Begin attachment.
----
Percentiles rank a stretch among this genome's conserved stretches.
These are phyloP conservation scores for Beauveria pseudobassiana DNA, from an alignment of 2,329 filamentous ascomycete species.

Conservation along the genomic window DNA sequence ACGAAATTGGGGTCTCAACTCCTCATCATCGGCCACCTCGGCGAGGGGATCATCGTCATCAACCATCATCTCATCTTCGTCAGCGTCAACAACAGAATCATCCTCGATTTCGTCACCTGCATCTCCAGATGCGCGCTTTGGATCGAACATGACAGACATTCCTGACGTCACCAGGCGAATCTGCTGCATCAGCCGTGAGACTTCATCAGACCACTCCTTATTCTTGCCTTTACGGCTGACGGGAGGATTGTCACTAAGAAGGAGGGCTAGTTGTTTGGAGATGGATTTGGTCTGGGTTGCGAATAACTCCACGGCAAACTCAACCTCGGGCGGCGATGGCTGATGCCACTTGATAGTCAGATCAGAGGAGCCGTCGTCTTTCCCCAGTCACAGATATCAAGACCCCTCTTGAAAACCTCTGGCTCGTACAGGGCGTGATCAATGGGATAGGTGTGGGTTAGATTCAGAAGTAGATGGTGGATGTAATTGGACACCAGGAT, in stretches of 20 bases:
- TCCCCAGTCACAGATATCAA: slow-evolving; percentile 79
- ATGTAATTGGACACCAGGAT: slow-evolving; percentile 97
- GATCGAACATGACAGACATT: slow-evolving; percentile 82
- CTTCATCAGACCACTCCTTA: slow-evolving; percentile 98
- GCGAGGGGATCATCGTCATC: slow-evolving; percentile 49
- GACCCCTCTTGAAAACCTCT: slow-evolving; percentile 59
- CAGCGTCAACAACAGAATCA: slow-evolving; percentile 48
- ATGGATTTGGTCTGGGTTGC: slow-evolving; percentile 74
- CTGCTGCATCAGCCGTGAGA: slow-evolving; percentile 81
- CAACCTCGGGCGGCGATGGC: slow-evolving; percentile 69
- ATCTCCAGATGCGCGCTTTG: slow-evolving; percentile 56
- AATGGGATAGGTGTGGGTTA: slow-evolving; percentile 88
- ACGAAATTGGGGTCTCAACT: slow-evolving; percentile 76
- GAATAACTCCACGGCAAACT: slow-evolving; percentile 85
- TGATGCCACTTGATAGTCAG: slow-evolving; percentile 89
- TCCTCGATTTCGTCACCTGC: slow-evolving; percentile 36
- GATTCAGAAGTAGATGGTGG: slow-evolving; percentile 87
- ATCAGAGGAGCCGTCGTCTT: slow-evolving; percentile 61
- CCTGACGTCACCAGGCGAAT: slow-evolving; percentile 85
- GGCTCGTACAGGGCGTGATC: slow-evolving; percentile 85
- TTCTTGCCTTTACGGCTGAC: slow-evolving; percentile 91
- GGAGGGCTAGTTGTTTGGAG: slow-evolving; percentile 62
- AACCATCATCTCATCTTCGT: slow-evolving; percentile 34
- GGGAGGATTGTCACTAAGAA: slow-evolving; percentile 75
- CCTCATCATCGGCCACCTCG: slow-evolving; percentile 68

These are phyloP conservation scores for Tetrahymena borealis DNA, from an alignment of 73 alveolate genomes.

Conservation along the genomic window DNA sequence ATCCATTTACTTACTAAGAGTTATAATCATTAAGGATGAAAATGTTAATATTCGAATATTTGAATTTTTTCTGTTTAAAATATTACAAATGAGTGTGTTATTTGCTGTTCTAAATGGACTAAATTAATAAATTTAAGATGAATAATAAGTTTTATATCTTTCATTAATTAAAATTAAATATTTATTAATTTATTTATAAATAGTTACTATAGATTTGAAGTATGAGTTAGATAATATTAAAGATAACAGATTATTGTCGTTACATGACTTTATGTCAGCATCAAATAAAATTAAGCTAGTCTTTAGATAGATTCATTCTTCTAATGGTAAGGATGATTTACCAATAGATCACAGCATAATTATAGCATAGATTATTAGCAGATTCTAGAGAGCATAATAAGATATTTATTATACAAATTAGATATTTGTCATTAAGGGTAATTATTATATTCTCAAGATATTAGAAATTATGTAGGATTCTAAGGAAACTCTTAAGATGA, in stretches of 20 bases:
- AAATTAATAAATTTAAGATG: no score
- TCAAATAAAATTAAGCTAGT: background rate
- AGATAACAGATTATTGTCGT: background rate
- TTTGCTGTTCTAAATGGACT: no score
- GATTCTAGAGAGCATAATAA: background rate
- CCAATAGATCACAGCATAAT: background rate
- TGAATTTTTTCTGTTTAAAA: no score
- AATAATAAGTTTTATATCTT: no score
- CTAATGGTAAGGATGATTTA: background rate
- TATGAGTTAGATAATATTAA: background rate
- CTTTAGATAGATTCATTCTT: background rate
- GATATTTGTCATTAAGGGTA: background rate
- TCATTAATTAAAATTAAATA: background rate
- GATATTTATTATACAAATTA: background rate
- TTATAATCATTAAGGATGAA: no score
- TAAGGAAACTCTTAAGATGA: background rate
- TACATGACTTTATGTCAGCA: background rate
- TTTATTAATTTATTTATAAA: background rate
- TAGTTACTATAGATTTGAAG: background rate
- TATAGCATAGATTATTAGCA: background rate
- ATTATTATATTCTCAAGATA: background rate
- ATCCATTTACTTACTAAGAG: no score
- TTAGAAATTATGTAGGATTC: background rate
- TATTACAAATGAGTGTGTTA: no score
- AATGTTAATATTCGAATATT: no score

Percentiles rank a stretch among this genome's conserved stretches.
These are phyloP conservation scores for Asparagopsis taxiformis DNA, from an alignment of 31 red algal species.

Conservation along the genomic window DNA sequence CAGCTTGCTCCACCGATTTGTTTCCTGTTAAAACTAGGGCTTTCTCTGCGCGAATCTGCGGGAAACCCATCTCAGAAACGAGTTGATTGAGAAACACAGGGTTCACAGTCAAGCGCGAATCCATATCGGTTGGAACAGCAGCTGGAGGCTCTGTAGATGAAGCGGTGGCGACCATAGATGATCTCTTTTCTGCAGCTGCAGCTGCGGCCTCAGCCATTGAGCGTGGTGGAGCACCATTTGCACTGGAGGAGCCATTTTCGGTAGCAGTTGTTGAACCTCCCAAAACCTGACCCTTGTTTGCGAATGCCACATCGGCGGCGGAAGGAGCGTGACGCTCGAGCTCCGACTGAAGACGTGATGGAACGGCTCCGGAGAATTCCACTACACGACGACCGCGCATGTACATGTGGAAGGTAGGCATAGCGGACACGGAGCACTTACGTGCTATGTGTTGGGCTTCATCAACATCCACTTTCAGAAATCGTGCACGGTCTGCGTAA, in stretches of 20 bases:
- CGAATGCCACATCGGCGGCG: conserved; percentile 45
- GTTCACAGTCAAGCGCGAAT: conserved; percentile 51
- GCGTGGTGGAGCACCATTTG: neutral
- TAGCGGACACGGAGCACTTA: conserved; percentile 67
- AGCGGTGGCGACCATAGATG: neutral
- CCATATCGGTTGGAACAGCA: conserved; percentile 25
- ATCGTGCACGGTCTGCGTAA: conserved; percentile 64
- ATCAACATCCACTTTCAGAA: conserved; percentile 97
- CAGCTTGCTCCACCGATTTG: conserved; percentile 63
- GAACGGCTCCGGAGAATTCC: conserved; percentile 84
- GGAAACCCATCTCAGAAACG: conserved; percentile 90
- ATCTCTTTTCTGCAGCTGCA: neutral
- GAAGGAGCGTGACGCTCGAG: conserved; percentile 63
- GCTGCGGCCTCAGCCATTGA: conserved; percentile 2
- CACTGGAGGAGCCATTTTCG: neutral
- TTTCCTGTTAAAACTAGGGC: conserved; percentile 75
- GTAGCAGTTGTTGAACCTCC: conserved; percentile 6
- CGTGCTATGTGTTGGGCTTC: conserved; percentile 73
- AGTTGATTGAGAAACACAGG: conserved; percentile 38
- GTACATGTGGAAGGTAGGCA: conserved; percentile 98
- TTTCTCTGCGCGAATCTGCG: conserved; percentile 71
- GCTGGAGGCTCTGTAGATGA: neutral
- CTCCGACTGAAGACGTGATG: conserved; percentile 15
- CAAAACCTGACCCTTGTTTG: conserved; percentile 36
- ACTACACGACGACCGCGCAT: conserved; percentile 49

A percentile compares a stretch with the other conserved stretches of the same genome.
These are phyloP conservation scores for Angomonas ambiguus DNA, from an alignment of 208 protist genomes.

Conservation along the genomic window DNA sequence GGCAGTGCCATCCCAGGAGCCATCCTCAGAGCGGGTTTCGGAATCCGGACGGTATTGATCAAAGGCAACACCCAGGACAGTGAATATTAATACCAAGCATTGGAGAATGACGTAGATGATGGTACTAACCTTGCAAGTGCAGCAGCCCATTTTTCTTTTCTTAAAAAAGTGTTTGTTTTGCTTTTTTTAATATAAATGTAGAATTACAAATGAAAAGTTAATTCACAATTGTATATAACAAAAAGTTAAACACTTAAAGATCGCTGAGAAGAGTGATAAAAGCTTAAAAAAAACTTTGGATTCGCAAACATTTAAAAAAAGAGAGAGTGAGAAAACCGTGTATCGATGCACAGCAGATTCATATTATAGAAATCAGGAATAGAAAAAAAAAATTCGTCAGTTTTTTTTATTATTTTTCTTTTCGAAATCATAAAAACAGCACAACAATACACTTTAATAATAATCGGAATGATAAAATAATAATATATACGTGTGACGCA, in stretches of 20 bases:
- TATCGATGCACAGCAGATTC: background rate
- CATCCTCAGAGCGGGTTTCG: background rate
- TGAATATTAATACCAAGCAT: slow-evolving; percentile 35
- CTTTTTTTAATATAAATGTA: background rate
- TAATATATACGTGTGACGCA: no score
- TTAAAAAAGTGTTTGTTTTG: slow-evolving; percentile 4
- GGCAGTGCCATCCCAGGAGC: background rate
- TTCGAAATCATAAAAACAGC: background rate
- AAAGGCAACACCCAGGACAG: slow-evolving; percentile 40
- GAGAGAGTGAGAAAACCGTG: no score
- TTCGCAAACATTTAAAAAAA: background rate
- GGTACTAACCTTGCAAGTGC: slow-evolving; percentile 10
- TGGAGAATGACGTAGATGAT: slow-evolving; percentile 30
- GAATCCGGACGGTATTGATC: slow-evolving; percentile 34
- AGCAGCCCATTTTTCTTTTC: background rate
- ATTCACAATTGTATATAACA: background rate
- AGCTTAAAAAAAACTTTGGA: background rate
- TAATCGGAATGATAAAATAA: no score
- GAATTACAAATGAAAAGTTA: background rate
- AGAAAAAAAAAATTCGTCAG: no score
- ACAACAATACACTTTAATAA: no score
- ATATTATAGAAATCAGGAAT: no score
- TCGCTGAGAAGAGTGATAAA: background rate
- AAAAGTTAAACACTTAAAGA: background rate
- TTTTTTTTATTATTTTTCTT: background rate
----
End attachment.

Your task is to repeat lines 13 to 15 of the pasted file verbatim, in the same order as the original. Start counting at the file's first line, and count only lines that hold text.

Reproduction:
- CAACCTCGGGCGGCGATGGC: slow-evolving; percentile 69
- ATCTCCAGATGCGCGCTTTG: slow-evolving; percentile 56
- AATGGGATAGGTGTGGGTTA: slow-evolving; percentile 88